“Rotation is our main advantage. We’ve kept cotton in our rotation and plan to keep it there. We might miss one out of about every three corn crops, but we’ve averaged 1,000 pounds of cotton four years in a row. New cotton varieties and rotation have made a big difference for us.”
Danny adds that nothing really matters if there isn’t water — either from a pivot or rainfall.
“We can do all these other things, but if we don’t have water, we can’t do anything. July rainfall really helped us in 2013.”
Cotton planting date changes
The Darnells used to plant cotton on or near the first week of April, but now it’s closer to the end of April, thanks to longer-maturing varieties and larger planters that allow them to plant the entire crop in just three to four days.
Poultry litter, applied at 2 tons per acre each year, plays a big role in their fertilization program, says Jared.
“We sample every year, and work with our consultant, Dwain Reed, on all our recommendations. The poultry litter has allowed us to cut back on our liming. We may lime a field every five years, though we probably don’t have to. Litter has helped with our soil pH. It’s putting organic matter back into the ground and giving us a healthier soil. We get our N, P and K from chicken litter, and then we’ll add in N-Sol as needed for each crop. We band-spray behind the planter, using nitrogen as a carrier for Cotoran in cotton.”
The Darnells participate in the Deltapine New Product Evaluator (NPE) program, evaluating different varieties each year. This past year, they planted DPL 1212, 1133 and 1137, all with good results.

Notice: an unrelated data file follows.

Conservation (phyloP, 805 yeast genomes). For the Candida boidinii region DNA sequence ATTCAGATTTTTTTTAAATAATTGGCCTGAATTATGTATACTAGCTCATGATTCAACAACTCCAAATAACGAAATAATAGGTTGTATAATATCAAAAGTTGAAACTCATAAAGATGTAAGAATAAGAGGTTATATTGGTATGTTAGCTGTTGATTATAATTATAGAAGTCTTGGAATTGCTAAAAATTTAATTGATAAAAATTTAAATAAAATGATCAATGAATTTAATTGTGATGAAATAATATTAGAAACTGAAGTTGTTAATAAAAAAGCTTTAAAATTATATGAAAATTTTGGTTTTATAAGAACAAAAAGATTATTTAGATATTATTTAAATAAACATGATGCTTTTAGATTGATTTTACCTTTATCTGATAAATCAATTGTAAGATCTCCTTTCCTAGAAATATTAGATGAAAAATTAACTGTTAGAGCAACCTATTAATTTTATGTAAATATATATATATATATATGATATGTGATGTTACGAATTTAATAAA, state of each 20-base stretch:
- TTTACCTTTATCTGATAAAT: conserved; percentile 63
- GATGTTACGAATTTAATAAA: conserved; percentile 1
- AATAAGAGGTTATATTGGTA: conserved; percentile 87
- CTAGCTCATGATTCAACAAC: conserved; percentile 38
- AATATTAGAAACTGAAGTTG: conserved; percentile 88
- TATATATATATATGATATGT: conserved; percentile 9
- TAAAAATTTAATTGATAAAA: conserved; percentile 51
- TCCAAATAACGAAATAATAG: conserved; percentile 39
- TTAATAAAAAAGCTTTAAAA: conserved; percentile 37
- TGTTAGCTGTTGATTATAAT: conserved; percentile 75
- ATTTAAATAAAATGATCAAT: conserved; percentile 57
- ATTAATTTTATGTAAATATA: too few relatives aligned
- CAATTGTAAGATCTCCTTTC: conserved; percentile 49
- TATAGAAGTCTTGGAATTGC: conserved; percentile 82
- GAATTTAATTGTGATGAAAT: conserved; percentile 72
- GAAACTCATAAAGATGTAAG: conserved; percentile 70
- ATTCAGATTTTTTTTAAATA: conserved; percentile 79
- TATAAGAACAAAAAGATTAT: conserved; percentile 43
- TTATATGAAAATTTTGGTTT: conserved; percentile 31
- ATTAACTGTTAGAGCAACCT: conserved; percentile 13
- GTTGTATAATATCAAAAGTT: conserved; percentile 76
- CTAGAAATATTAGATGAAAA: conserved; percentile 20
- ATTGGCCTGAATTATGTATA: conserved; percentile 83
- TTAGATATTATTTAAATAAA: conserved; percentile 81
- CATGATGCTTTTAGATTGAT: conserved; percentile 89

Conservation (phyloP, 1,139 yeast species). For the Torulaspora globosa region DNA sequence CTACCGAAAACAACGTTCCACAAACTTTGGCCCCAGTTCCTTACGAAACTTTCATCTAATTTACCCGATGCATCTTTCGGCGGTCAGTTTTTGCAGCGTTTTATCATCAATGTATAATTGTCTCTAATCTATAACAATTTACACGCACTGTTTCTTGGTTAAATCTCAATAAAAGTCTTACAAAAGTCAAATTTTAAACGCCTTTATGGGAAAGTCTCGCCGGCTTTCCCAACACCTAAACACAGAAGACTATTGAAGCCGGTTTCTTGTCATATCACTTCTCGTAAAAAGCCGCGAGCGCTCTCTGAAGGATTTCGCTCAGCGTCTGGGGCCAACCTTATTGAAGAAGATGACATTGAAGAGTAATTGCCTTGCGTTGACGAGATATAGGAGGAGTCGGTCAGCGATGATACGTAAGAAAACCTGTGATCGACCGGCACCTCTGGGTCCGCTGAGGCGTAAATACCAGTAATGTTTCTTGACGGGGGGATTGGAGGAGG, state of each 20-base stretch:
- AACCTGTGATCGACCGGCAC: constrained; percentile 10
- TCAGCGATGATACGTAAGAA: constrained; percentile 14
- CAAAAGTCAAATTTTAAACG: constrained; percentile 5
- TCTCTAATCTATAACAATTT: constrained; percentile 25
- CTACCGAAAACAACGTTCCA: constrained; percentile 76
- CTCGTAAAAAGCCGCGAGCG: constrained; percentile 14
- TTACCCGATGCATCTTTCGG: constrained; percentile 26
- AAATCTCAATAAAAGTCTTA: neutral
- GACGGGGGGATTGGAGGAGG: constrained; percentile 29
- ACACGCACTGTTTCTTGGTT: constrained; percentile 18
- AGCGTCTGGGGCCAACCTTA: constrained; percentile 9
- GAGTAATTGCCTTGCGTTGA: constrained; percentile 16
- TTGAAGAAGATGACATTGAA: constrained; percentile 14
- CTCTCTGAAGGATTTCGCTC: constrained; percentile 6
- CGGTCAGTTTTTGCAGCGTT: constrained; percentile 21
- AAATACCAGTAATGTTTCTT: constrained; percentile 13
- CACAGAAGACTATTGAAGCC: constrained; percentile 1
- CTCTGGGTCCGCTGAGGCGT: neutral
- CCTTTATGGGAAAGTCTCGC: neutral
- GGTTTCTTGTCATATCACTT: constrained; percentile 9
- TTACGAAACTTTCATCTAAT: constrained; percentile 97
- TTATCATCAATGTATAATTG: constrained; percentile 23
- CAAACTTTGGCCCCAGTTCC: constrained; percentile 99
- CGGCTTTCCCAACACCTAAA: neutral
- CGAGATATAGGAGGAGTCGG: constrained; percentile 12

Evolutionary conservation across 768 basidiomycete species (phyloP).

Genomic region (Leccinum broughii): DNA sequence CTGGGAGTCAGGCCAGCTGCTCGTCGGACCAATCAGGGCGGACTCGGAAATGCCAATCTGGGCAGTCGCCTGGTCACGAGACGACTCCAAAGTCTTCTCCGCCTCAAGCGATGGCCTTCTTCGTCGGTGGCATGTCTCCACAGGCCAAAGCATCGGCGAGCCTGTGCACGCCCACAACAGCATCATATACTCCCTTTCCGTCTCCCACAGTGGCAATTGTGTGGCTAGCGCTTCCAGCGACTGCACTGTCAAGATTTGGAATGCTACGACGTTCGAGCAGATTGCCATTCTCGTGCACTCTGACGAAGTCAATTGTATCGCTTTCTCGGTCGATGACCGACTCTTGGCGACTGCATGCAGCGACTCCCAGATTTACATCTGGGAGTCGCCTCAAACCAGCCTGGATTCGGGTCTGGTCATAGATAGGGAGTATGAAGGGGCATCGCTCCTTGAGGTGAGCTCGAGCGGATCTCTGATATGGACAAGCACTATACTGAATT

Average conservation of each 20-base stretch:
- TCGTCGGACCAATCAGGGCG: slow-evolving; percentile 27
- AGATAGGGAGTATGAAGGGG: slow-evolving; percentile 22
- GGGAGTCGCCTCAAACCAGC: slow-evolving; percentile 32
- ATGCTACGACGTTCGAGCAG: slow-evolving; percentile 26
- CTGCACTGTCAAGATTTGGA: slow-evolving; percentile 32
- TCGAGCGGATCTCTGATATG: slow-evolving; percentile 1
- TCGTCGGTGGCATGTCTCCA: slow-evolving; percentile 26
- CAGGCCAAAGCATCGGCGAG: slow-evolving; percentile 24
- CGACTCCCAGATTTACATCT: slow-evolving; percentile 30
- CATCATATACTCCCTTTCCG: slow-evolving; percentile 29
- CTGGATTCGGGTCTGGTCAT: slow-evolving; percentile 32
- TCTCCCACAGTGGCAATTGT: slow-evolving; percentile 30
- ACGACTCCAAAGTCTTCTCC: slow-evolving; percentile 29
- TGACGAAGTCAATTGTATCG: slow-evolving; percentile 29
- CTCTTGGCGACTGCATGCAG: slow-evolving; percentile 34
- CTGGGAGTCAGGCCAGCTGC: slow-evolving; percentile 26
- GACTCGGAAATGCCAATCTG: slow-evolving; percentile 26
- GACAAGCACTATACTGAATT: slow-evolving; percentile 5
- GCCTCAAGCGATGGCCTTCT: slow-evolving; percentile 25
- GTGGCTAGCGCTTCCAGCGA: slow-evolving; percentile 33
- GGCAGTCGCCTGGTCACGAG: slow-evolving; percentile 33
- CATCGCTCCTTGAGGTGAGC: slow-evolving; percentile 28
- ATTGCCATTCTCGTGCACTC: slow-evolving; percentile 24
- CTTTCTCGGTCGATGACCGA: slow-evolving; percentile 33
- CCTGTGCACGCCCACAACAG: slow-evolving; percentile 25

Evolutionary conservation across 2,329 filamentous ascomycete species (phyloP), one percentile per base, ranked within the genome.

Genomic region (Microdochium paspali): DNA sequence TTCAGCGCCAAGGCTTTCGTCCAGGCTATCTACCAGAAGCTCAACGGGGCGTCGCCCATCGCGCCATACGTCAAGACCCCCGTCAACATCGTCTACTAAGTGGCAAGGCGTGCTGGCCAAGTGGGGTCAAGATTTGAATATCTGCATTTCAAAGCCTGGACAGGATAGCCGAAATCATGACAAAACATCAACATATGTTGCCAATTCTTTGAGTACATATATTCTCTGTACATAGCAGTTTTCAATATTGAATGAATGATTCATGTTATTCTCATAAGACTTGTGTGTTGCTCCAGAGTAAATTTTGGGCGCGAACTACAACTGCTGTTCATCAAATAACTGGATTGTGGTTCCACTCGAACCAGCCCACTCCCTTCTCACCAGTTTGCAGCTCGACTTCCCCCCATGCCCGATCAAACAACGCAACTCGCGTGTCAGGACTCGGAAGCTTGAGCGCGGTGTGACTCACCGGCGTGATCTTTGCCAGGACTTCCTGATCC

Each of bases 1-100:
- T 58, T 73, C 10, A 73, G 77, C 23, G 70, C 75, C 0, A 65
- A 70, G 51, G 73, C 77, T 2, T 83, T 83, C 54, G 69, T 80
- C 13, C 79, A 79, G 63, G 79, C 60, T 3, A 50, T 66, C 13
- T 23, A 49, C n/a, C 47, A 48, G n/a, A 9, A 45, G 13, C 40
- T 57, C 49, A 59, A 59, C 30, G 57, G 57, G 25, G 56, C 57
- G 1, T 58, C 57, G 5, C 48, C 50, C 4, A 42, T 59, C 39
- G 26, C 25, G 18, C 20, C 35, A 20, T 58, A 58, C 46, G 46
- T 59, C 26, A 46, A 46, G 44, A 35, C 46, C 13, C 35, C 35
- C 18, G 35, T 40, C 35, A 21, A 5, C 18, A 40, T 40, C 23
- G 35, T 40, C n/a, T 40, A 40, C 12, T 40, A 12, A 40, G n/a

“We haven’t had problems yet from Palmer amaranth (pigweed), but we’ve seen some isolated cases in fields,” says Jared. The keys to keeping it in check, he says, include crop rotation, rotating herbicide chemistries, and keeping the residuals on it with a fall and a spring burndown.
“We use a product called LeadOff from DuPont in the fall, and sometimes we’ll use it in the spring. Cotoran goes behind every row, and we use Diuron at lay-by. We keep a residual on every crop.”
The best tool for controlling pigweed, says youngest son Heath, is “having good farmers around you — and the only farmers left in our area are good farmers.”
For defoliation, they favor ethephon at 1 quart, Def at 10 ounces, and Ginstar at 3 ounces. They also use some Finish.
While rainfall this past season was considered excessive at times, the Darnells aren’t complaining.
“We had big rains that actually washed seed out of the row in places, but we didn’t have any crop stress. Spring was cold and wet, and we had more rain than we normally see in July and August. Some cotton was replanted after heavy rainfall in the spring, but all in all, it was a good year.”
Mama decides marketing strategy
As for marketing their cotton crop, Jared is quick with an answer: “Whatever Mama tells us — that’s our marketing strategy.”
Danny concurs. “Pat is our marketing agent. We’ve got a direct mill contract through Servico Gin, and then we go through various other merchants with the Hillsboro Gin, so we market our own cotton. Pat monitors the markets, and we discuss it back and forth.”
Their marketing strategy can best be described as conservative, says Heath. “We try to hit the rallies and sell a little, leaving ourselves room if the market rallies some more. Mainly, we try to keep our bases covered — hitting singles instead of home runs.”
Winter wheat acreage varies each year. They had about 2,000 acres in 2012 and expect to have 1,500 acres this year, trying to keep it at one-third of their total acreage.
“Wheat and cotton don’t really mix,” says Jared. “When you’re harvesting wheat, you need to be working on cotton. But wheat and beans have been hard to beat here in recent years. Our consultant scouts the wheat as much as he used to scout cotton; wheat is very important in the overall operation.”
Any successful crop depends largely on hard work and timeliness, he says. “That is especially true when you’re handling four crops. If we get a scouting report, we spray right then — we don’t wait three or four days.”